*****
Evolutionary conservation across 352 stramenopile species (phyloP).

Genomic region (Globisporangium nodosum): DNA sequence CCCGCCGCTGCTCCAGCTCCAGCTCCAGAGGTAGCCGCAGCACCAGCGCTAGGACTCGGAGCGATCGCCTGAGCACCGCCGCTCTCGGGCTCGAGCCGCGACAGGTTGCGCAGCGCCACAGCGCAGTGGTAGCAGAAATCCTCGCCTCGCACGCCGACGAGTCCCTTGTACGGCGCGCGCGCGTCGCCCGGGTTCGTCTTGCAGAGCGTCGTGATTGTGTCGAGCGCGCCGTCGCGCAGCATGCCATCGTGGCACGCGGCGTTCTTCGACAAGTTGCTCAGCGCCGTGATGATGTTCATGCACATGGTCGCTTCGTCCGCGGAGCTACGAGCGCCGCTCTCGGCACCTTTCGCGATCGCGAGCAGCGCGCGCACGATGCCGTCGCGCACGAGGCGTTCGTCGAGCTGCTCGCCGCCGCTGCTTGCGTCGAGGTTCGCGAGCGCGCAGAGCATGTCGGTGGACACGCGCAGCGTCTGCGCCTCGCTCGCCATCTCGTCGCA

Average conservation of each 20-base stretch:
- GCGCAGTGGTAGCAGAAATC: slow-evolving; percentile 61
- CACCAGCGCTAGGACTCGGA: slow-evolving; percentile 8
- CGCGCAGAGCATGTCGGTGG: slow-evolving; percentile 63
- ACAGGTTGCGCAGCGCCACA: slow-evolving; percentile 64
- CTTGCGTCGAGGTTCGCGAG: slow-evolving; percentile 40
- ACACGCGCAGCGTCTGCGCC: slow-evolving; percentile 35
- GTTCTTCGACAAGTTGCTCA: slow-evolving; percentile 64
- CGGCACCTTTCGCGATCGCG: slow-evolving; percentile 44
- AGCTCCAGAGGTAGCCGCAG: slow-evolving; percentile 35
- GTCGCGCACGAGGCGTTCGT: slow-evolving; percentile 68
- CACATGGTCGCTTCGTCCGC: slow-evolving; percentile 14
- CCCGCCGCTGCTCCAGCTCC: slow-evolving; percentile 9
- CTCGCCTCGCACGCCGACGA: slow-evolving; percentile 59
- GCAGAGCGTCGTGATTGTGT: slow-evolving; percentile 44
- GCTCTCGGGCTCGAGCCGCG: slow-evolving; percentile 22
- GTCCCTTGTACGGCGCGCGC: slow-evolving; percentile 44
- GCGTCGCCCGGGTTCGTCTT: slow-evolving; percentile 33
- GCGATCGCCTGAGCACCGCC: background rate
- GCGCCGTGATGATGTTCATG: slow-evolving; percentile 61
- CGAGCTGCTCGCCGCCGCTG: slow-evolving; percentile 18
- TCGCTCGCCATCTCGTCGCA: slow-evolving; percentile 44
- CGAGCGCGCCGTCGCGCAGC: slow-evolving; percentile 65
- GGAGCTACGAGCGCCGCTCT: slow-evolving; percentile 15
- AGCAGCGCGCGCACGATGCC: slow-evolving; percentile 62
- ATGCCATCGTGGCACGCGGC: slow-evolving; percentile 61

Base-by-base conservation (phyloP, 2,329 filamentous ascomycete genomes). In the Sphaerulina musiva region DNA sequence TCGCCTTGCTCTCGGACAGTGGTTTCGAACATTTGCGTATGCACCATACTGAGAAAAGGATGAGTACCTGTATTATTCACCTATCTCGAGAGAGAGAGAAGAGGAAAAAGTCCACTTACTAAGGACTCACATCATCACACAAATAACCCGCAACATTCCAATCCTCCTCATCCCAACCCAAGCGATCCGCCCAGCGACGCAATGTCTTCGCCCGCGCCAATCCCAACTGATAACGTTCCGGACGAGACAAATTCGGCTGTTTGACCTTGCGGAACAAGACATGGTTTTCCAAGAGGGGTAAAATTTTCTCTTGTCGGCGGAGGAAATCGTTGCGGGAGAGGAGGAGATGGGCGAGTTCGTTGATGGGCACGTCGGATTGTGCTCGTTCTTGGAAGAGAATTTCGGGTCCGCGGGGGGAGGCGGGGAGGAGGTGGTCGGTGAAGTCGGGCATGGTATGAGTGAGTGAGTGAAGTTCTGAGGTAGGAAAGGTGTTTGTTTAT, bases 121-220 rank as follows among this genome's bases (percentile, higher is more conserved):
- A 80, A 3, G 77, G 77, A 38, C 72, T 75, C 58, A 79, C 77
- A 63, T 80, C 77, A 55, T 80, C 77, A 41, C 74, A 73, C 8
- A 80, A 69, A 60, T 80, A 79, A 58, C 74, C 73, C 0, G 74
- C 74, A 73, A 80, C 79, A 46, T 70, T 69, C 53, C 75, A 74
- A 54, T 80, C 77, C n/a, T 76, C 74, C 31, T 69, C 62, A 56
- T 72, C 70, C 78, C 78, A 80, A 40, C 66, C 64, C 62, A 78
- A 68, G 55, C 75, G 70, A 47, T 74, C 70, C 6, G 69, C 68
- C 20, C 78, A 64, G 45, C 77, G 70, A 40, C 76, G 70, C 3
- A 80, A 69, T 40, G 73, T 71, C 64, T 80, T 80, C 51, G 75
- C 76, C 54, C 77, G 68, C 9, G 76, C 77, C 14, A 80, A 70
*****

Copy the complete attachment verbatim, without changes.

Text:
Evolutionary conservation across 352 stramenopile species (phyloP).

Genomic region (Globisporangium nodosum): DNA sequence CCCGCCGCTGCTCCAGCTCCAGCTCCAGAGGTAGCCGCAGCACCAGCGCTAGGACTCGGAGCGATCGCCTGAGCACCGCCGCTCTCGGGCTCGAGCCGCGACAGGTTGCGCAGCGCCACAGCGCAGTGGTAGCAGAAATCCTCGCCTCGCACGCCGACGAGTCCCTTGTACGGCGCGCGCGCGTCGCCCGGGTTCGTCTTGCAGAGCGTCGTGATTGTGTCGAGCGCGCCGTCGCGCAGCATGCCATCGTGGCACGCGGCGTTCTTCGACAAGTTGCTCAGCGCCGTGATGATGTTCATGCACATGGTCGCTTCGTCCGCGGAGCTACGAGCGCCGCTCTCGGCACCTTTCGCGATCGCGAGCAGCGCGCGCACGATGCCGTCGCGCACGAGGCGTTCGTCGAGCTGCTCGCCGCCGCTGCTTGCGTCGAGGTTCGCGAGCGCGCAGAGCATGTCGGTGGACACGCGCAGCGTCTGCGCCTCGCTCGCCATCTCGTCGCA

Average conservation of each 20-base stretch:
- GCGCAGTGGTAGCAGAAATC: slow-evolving; percentile 61
- CACCAGCGCTAGGACTCGGA: slow-evolving; percentile 8
- CGCGCAGAGCATGTCGGTGG: slow-evolving; percentile 63
- ACAGGTTGCGCAGCGCCACA: slow-evolving; percentile 64
- CTTGCGTCGAGGTTCGCGAG: slow-evolving; percentile 40
- ACACGCGCAGCGTCTGCGCC: slow-evolving; percentile 35
- GTTCTTCGACAAGTTGCTCA: slow-evolving; percentile 64
- CGGCACCTTTCGCGATCGCG: slow-evolving; percentile 44
- AGCTCCAGAGGTAGCCGCAG: slow-evolving; percentile 35
- GTCGCGCACGAGGCGTTCGT: slow-evolving; percentile 68
- CACATGGTCGCTTCGTCCGC: slow-evolving; percentile 14
- CCCGCCGCTGCTCCAGCTCC: slow-evolving; percentile 9
- CTCGCCTCGCACGCCGACGA: slow-evolving; percentile 59
- GCAGAGCGTCGTGATTGTGT: slow-evolving; percentile 44
- GCTCTCGGGCTCGAGCCGCG: slow-evolving; percentile 22
- GTCCCTTGTACGGCGCGCGC: slow-evolving; percentile 44
- GCGTCGCCCGGGTTCGTCTT: slow-evolving; percentile 33
- GCGATCGCCTGAGCACCGCC: background rate
- GCGCCGTGATGATGTTCATG: slow-evolving; percentile 61
- CGAGCTGCTCGCCGCCGCTG: slow-evolving; percentile 18
- TCGCTCGCCATCTCGTCGCA: slow-evolving; percentile 44
- CGAGCGCGCCGTCGCGCAGC: slow-evolving; percentile 65
- GGAGCTACGAGCGCCGCTCT: slow-evolving; percentile 15
- AGCAGCGCGCGCACGATGCC: slow-evolving; percentile 62
- ATGCCATCGTGGCACGCGGC: slow-evolving; percentile 61

Base-by-base conservation (phyloP, 2,329 filamentous ascomycete genomes). In the Sphaerulina musiva region DNA sequence TCGCCTTGCTCTCGGACAGTGGTTTCGAACATTTGCGTATGCACCATACTGAGAAAAGGATGAGTACCTGTATTATTCACCTATCTCGAGAGAGAGAGAAGAGGAAAAAGTCCACTTACTAAGGACTCACATCATCACACAAATAACCCGCAACATTCCAATCCTCCTCATCCCAACCCAAGCGATCCGCCCAGCGACGCAATGTCTTCGCCCGCGCCAATCCCAACTGATAACGTTCCGGACGAGACAAATTCGGCTGTTTGACCTTGCGGAACAAGACATGGTTTTCCAAGAGGGGTAAAATTTTCTCTTGTCGGCGGAGGAAATCGTTGCGGGAGAGGAGGAGATGGGCGAGTTCGTTGATGGGCACGTCGGATTGTGCTCGTTCTTGGAAGAGAATTTCGGGTCCGCGGGGGGAGGCGGGGAGGAGGTGGTCGGTGAAGTCGGGCATGGTATGAGTGAGTGAGTGAAGTTCTGAGGTAGGAAAGGTGTTTGTTTAT, bases 121-220 rank as follows among this genome's bases (percentile, higher is more conserved):
- A 80, A 3, G 77, G 77, A 38, C 72, T 75, C 58, A 79, C 77
- A 63, T 80, C 77, A 55, T 80, C 77, A 41, C 74, A 73, C 8
- A 80, A 69, A 60, T 80, A 79, A 58, C 74, C 73, C 0, G 74
- C 74, A 73, A 80, C 79, A 46, T 70, T 69, C 53, C 75, A 74
- A 54, T 80, C 77, C n/a, T 76, C 74, C 31, T 69, C 62, A 56
- T 72, C 70, C 78, C 78, A 80, A 40, C 66, C 64, C 62, A 78
- A 68, G 55, C 75, G 70, A 47, T 74, C 70, C 6, G 69, C 68
- C 20, C 78, A 64, G 45, C 77, G 70, A 40, C 76, G 70, C 3
- A 80, A 69, T 40, G 73, T 71, C 64, T 80, T 80, C 51, G 75
- C 76, C 54, C 77, G 68, C 9, G 76, C 77, C 14, A 80, A 70